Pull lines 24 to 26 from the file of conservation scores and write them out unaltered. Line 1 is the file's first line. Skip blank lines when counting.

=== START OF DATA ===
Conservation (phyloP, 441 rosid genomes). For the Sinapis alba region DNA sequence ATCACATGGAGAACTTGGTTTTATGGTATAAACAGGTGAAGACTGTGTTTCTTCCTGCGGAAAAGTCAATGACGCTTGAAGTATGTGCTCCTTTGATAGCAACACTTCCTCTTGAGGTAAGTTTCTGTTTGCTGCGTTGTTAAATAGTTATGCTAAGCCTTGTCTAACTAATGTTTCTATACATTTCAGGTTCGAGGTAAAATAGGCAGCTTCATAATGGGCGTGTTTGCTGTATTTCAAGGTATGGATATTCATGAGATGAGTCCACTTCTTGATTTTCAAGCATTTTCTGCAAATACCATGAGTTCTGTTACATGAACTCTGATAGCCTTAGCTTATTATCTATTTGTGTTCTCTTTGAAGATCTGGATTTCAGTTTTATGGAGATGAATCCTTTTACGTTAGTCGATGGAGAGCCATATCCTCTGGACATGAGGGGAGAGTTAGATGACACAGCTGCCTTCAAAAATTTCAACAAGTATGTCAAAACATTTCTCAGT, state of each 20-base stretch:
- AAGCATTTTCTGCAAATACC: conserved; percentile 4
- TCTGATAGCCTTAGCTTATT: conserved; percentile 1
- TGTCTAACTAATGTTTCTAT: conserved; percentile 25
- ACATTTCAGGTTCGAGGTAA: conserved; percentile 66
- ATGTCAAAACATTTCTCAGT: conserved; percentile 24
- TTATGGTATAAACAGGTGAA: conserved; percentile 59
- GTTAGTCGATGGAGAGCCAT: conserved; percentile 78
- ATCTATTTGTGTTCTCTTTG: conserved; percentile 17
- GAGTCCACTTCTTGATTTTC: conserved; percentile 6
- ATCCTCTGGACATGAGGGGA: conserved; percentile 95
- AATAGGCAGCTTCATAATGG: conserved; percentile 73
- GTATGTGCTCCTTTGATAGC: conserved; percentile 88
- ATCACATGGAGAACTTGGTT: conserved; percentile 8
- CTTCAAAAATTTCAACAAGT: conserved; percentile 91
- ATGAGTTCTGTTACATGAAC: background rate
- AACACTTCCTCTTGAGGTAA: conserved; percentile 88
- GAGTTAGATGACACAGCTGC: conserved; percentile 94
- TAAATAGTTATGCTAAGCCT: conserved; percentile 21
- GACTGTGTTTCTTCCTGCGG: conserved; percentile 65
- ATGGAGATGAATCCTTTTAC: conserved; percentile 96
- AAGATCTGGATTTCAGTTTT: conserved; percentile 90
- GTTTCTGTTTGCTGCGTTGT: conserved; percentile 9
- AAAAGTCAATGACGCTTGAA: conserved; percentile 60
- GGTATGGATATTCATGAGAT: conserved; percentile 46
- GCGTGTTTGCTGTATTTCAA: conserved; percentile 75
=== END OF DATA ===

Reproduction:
- AAAAGTCAATGACGCTTGAA: conserved; percentile 60
- GGTATGGATATTCATGAGAT: conserved; percentile 46
- GCGTGTTTGCTGTATTTCAA: conserved; percentile 75